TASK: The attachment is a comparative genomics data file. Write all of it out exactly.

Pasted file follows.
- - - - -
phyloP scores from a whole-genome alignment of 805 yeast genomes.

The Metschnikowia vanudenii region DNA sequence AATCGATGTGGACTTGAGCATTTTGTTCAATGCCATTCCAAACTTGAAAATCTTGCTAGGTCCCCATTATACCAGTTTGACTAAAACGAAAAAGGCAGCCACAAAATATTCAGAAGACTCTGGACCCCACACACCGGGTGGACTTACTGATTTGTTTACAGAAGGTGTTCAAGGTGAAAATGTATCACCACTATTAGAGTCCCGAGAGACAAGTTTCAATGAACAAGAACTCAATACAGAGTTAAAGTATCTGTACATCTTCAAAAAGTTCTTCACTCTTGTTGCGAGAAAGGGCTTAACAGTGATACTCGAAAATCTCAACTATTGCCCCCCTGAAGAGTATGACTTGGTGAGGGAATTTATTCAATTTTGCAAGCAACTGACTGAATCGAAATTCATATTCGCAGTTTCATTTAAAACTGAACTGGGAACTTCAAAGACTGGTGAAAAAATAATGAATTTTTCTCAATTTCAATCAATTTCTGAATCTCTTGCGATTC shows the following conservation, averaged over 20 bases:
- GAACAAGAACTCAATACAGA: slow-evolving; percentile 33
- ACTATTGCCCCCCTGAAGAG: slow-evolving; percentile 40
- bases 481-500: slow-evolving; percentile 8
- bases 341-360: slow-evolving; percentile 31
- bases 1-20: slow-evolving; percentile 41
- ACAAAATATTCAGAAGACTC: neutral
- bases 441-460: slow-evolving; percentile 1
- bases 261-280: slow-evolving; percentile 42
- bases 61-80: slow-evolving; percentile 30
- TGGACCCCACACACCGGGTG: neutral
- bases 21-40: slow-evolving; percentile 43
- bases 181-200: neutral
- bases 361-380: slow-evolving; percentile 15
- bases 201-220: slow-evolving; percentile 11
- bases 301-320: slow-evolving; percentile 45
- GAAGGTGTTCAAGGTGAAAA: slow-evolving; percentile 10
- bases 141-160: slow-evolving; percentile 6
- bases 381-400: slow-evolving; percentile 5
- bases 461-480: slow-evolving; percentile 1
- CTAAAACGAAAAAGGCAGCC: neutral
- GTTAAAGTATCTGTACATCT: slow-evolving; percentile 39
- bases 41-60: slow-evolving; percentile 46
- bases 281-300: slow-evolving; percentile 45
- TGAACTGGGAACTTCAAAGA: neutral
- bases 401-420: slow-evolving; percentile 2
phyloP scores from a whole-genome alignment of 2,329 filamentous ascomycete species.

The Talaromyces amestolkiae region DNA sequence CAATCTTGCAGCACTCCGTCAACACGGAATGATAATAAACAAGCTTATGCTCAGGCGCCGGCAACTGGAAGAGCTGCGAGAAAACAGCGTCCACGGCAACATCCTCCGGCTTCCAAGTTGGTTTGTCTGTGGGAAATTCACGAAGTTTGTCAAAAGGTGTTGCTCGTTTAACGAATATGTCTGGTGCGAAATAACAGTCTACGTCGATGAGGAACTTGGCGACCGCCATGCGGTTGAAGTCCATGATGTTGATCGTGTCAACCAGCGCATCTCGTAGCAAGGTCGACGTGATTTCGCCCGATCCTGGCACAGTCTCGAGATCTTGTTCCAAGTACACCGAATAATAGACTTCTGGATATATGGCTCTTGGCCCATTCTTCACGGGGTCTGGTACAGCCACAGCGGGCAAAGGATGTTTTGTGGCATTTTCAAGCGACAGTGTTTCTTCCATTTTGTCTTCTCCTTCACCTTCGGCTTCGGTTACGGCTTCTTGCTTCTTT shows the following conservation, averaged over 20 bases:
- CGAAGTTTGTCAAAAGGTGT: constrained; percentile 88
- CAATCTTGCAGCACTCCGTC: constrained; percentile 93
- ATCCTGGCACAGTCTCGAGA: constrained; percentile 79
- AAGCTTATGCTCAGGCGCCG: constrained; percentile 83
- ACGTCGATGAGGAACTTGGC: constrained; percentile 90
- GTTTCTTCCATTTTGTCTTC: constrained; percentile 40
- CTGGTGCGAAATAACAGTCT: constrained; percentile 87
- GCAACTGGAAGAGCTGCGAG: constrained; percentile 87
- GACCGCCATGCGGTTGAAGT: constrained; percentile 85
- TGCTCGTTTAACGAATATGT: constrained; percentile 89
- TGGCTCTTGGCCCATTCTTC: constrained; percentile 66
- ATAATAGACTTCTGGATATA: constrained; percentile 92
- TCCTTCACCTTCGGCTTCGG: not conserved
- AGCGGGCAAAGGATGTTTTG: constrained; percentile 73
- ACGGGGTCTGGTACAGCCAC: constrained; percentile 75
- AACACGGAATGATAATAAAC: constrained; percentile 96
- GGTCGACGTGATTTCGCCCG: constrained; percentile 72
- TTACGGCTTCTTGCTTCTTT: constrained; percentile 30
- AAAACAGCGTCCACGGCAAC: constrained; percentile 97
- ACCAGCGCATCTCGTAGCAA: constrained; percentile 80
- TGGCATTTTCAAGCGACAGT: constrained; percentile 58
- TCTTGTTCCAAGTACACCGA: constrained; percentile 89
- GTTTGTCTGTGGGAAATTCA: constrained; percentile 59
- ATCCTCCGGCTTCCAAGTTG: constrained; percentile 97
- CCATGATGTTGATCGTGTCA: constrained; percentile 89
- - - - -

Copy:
phyloP scores from a whole-genome alignment of 805 yeast genomes.

The Metschnikowia vanudenii region DNA sequence AATCGATGTGGACTTGAGCATTTTGTTCAATGCCATTCCAAACTTGAAAATCTTGCTAGGTCCCCATTATACCAGTTTGACTAAAACGAAAAAGGCAGCCACAAAATATTCAGAAGACTCTGGACCCCACACACCGGGTGGACTTACTGATTTGTTTACAGAAGGTGTTCAAGGTGAAAATGTATCACCACTATTAGAGTCCCGAGAGACAAGTTTCAATGAACAAGAACTCAATACAGAGTTAAAGTATCTGTACATCTTCAAAAAGTTCTTCACTCTTGTTGCGAGAAAGGGCTTAACAGTGATACTCGAAAATCTCAACTATTGCCCCCCTGAAGAGTATGACTTGGTGAGGGAATTTATTCAATTTTGCAAGCAACTGACTGAATCGAAATTCATATTCGCAGTTTCATTTAAAACTGAACTGGGAACTTCAAAGACTGGTGAAAAAATAATGAATTTTTCTCAATTTCAATCAATTTCTGAATCTCTTGCGATTC shows the following conservation, averaged over 20 bases:
- GAACAAGAACTCAATACAGA: slow-evolving; percentile 33
- ACTATTGCCCCCCTGAAGAG: slow-evolving; percentile 40
- bases 481-500: slow-evolving; percentile 8
- bases 341-360: slow-evolving; percentile 31
- bases 1-20: slow-evolving; percentile 41
- ACAAAATATTCAGAAGACTC: neutral
- bases 441-460: slow-evolving; percentile 1
- bases 261-280: slow-evolving; percentile 42
- bases 61-80: slow-evolving; percentile 30
- TGGACCCCACACACCGGGTG: neutral
- bases 21-40: slow-evolving; percentile 43
- bases 181-200: neutral
- bases 361-380: slow-evolving; percentile 15
- bases 201-220: slow-evolving; percentile 11
- bases 301-320: slow-evolving; percentile 45
- GAAGGTGTTCAAGGTGAAAA: slow-evolving; percentile 10
- bases 141-160: slow-evolving; percentile 6
- bases 381-400: slow-evolving; percentile 5
- bases 461-480: slow-evolving; percentile 1
- CTAAAACGAAAAAGGCAGCC: neutral
- GTTAAAGTATCTGTACATCT: slow-evolving; percentile 39
- bases 41-60: slow-evolving; percentile 46
- bases 281-300: slow-evolving; percentile 45
- TGAACTGGGAACTTCAAAGA: neutral
- bases 401-420: slow-evolving; percentile 2
phyloP scores from a whole-genome alignment of 2,329 filamentous ascomycete species.

The Talaromyces amestolkiae region DNA sequence CAATCTTGCAGCACTCCGTCAACACGGAATGATAATAAACAAGCTTATGCTCAGGCGCCGGCAACTGGAAGAGCTGCGAGAAAACAGCGTCCACGGCAACATCCTCCGGCTTCCAAGTTGGTTTGTCTGTGGGAAATTCACGAAGTTTGTCAAAAGGTGTTGCTCGTTTAACGAATATGTCTGGTGCGAAATAACAGTCTACGTCGATGAGGAACTTGGCGACCGCCATGCGGTTGAAGTCCATGATGTTGATCGTGTCAACCAGCGCATCTCGTAGCAAGGTCGACGTGATTTCGCCCGATCCTGGCACAGTCTCGAGATCTTGTTCCAAGTACACCGAATAATAGACTTCTGGATATATGGCTCTTGGCCCATTCTTCACGGGGTCTGGTACAGCCACAGCGGGCAAAGGATGTTTTGTGGCATTTTCAAGCGACAGTGTTTCTTCCATTTTGTCTTCTCCTTCACCTTCGGCTTCGGTTACGGCTTCTTGCTTCTTT shows the following conservation, averaged over 20 bases:
- CGAAGTTTGTCAAAAGGTGT: constrained; percentile 88
- CAATCTTGCAGCACTCCGTC: constrained; percentile 93
- ATCCTGGCACAGTCTCGAGA: constrained; percentile 79
- AAGCTTATGCTCAGGCGCCG: constrained; percentile 83
- ACGTCGATGAGGAACTTGGC: constrained; percentile 90
- GTTTCTTCCATTTTGTCTTC: constrained; percentile 40
- CTGGTGCGAAATAACAGTCT: constrained; percentile 87
- GCAACTGGAAGAGCTGCGAG: constrained; percentile 87
- GACCGCCATGCGGTTGAAGT: constrained; percentile 85
- TGCTCGTTTAACGAATATGT: constrained; percentile 89
- TGGCTCTTGGCCCATTCTTC: constrained; percentile 66
- ATAATAGACTTCTGGATATA: constrained; percentile 92
- TCCTTCACCTTCGGCTTCGG: not conserved
- AGCGGGCAAAGGATGTTTTG: constrained; percentile 73
- ACGGGGTCTGGTACAGCCAC: constrained; percentile 75
- AACACGGAATGATAATAAAC: constrained; percentile 96
- GGTCGACGTGATTTCGCCCG: constrained; percentile 72
- TTACGGCTTCTTGCTTCTTT: constrained; percentile 30
- AAAACAGCGTCCACGGCAAC: constrained; percentile 97
- ACCAGCGCATCTCGTAGCAA: constrained; percentile 80
- TGGCATTTTCAAGCGACAGT: constrained; percentile 58
- TCTTGTTCCAAGTACACCGA: constrained; percentile 89
- GTTTGTCTGTGGGAAATTCA: constrained; percentile 59
- ATCCTCCGGCTTCCAAGTTG: constrained; percentile 97
- CCATGATGTTGATCGTGTCA: constrained; percentile 89